Secretary Hong tells Soo-chan (who looks much better now that Se-ri is back and he’s not scared of having to make such a huge insurance payout) that he’s worried about Se-ri since she returned. She’d told him to take breaks sometimes when before her motto was “You can sleep when you die,” and she’d taken him to the border and burst into tears when he said he didn’t see anyone on the mountain.
While Man-bok is working, he’s summoned to a dark, dingy room. At the same time, the ducklings are stopped at gunpoint during their patrol by several soldiers.
Se-ri leaves work late, and she doesn’t see Chul-kang watching her in the parking garage, wearing a security uniform. At home, she can’t get to sleep and she’s out of sleeping pills, so she gets up to go for a walk. As she wanders the streets, she wonders to herself:
I wonder which one is love… hoping that you’re worrying about me like I am for you and pining for me like I am for you, or is it wishing that you won’t be worried about me, and that you’ll forget about me and all the moments we’ve shared? Is that love? Or is it love that I’m willing to go through everything from the very beginning just so that I can meet you again?
Ahead of Se-ri, the crowd parts, and she blinks to see Jung-hyuk standing there. When he sees her, his expression goes soft in that way it does whenever he looks at her. It begins to snow and Jung-hyuk approaches Se-ri, and he says that he’s been looking for her everywhere, since she only mentioned her neighborhood and not her exact address.
Se-ri just stares, unable to believe that Jung-hyuk is in Seoul, standing in front of her.
The ducklings are taken to an abandoned building, where Man-bok is already waiting nervously. A shadowy figure approaches them… yes, it’s Director Ri! He tells them that Jung-hyuk has gone south, and he asks them, not as a superior officer but as a father, to go to South Korea and bring Jung-hyuk home.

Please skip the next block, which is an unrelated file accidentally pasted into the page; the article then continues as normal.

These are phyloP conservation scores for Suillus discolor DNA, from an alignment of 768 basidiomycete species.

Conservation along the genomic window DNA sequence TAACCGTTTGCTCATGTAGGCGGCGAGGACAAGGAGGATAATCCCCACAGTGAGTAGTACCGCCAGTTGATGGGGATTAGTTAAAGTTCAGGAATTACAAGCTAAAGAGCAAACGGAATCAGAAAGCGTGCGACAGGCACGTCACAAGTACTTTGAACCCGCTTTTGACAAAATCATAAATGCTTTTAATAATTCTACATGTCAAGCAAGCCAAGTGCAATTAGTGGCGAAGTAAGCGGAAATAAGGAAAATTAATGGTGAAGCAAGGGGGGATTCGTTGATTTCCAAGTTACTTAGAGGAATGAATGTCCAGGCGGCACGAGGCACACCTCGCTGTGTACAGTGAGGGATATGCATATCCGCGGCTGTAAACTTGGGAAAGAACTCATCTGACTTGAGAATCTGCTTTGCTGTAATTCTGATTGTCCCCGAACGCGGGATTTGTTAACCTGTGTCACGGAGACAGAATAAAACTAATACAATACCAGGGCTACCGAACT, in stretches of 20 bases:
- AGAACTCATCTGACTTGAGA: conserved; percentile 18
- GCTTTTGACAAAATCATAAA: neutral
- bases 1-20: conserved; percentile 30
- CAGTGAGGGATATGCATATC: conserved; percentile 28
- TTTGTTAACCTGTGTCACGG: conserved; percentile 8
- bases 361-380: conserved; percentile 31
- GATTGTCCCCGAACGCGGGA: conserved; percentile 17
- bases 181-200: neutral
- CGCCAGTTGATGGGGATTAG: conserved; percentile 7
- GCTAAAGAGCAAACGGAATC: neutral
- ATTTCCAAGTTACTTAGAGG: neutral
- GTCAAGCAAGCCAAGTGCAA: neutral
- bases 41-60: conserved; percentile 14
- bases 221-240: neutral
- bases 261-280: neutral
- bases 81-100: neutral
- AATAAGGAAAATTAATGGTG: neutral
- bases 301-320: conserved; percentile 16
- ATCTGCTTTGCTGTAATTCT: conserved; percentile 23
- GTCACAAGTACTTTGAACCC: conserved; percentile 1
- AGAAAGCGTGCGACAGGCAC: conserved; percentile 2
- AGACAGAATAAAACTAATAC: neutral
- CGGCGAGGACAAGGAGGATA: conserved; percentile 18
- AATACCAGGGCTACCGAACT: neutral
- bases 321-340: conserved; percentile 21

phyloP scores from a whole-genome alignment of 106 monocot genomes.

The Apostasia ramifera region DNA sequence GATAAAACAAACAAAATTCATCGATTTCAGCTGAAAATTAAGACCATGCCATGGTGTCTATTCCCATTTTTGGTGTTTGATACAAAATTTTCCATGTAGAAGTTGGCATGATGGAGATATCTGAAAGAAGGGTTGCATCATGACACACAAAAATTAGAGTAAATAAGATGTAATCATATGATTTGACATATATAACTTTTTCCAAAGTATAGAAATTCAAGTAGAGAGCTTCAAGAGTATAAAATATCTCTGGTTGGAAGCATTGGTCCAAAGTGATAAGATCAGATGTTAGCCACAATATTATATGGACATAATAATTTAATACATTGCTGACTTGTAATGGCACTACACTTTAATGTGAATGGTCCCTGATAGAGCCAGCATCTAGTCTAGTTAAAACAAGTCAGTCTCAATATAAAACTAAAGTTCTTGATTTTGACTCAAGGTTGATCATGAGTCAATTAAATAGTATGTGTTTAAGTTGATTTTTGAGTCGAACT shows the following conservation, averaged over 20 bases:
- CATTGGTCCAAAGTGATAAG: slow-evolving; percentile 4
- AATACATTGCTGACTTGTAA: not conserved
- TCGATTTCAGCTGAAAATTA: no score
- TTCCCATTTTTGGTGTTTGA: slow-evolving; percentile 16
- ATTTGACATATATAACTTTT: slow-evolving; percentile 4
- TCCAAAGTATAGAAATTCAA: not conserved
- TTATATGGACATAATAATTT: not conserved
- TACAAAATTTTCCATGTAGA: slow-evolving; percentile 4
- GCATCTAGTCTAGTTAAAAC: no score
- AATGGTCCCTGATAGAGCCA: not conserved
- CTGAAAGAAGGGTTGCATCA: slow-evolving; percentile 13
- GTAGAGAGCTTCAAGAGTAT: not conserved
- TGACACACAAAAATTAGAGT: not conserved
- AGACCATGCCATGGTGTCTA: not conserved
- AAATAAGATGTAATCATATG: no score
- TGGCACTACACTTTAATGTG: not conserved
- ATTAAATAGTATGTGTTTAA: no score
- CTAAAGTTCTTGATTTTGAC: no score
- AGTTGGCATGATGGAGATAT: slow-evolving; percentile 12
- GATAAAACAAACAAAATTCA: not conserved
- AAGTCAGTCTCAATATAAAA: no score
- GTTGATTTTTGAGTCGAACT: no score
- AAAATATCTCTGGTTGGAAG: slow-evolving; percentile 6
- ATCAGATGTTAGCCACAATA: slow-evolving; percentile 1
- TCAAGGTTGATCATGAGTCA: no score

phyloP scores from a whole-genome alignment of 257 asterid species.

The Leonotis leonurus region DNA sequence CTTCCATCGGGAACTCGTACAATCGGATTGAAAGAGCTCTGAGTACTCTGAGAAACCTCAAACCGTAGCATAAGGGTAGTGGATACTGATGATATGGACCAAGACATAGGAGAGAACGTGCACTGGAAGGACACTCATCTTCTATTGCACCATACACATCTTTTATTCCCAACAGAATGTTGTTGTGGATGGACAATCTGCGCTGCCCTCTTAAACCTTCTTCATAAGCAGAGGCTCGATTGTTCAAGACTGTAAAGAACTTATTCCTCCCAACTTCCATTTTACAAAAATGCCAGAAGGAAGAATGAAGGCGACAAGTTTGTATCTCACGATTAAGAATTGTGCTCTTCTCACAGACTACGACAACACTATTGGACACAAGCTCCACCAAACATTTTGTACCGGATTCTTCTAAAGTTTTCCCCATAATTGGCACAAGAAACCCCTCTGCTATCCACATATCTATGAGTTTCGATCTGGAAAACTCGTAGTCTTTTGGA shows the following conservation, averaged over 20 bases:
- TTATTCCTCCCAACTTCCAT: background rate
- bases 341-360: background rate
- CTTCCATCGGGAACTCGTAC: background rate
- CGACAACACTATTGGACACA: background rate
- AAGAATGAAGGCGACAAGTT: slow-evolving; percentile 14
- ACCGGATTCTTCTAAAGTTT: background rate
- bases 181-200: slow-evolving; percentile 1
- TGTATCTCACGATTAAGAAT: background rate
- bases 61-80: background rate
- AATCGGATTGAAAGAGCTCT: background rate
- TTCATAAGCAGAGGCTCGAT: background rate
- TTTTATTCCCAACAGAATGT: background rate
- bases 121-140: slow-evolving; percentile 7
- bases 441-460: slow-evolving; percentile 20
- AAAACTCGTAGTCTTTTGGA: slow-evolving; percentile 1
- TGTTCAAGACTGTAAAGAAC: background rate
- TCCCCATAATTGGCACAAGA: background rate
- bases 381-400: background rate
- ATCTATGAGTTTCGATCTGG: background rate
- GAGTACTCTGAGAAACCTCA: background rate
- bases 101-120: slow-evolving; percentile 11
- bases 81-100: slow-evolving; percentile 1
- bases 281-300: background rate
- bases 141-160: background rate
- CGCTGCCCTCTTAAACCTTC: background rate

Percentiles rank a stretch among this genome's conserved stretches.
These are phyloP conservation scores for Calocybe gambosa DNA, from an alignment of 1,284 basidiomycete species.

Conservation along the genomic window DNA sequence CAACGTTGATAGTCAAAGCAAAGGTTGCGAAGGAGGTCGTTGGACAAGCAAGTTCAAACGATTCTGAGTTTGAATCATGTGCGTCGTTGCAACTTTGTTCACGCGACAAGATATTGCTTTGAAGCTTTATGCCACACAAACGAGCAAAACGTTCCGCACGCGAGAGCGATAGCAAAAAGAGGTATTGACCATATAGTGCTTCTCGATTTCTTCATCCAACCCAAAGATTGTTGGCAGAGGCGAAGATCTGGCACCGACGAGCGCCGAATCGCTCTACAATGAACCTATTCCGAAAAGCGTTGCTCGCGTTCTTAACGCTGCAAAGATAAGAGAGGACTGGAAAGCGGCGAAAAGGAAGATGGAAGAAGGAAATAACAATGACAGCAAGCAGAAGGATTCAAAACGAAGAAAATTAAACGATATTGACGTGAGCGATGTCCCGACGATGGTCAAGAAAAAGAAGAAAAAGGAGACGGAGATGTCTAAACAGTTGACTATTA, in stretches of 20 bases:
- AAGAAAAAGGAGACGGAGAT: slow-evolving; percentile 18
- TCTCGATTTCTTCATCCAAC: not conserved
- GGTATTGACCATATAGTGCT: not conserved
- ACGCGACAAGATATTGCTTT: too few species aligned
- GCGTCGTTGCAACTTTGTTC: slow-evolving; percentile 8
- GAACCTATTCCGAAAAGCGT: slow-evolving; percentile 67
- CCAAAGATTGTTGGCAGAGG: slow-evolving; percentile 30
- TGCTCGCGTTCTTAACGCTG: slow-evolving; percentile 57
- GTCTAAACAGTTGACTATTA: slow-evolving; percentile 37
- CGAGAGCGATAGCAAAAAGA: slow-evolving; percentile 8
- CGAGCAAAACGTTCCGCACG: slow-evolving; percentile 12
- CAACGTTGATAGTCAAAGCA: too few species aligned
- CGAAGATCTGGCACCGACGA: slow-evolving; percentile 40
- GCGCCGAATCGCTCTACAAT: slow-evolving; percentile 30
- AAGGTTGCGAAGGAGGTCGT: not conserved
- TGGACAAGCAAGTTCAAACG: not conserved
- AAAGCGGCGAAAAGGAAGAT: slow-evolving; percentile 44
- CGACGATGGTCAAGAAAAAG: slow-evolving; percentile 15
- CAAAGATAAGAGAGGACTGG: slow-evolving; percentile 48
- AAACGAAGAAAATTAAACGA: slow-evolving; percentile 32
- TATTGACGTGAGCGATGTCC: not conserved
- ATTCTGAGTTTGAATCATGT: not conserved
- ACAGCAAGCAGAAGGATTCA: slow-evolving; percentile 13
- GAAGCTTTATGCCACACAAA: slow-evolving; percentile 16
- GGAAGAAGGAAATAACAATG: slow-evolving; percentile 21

They’re transported to the south with the military track team, who’s competing in a Military World Games. They’re told that they have two weeks, at which time the track team is returning home, but if they fail they’re on their own.
They stop at a convenience store for ramyun, amazed at the sheer abundance of choice (Joo-mok chooses jjajangmyun because he’s seen it in dramas and wants to taste it, hee). Ever the pessimist, Chi-soo decides there must be so much ramyun because the south doesn’t have enough rice, only for Man-bok to point out an entire shelf of instant rice. PFFT.
After they eat, they make their way down the busy city streets, trying to look casual while sticking out like sore thumbs. A mysterious someone is suddenly behind them and gives orders to relax — and continue forward. Eventually they end up in a less-populated area, and they stop stock-still when the voice inquires as to how long they’ve been here.
Chi-soo says truthfully that they’re only here to bring someone home. Man-bok asks who they’re speaking to, so the man moves around to stand in front of them… OMG it’s Dong-gu (Kim Soo-hyun’s role as a North Korean spy from the movie Secretly Greatly)! Dong-gu puts down his delivery box and explains that he’s been here a long time, but has yet to receive any orders.
Dong-gu’s boss comes out to yell at him for not making his delivery, and his entire demeanor changes as he takes on his secret identity as a fool. He hunches over and makes a goofy face, muttering that he’s going right now, and when he turns back to the ducklings he looks pretty embarrassed, lol.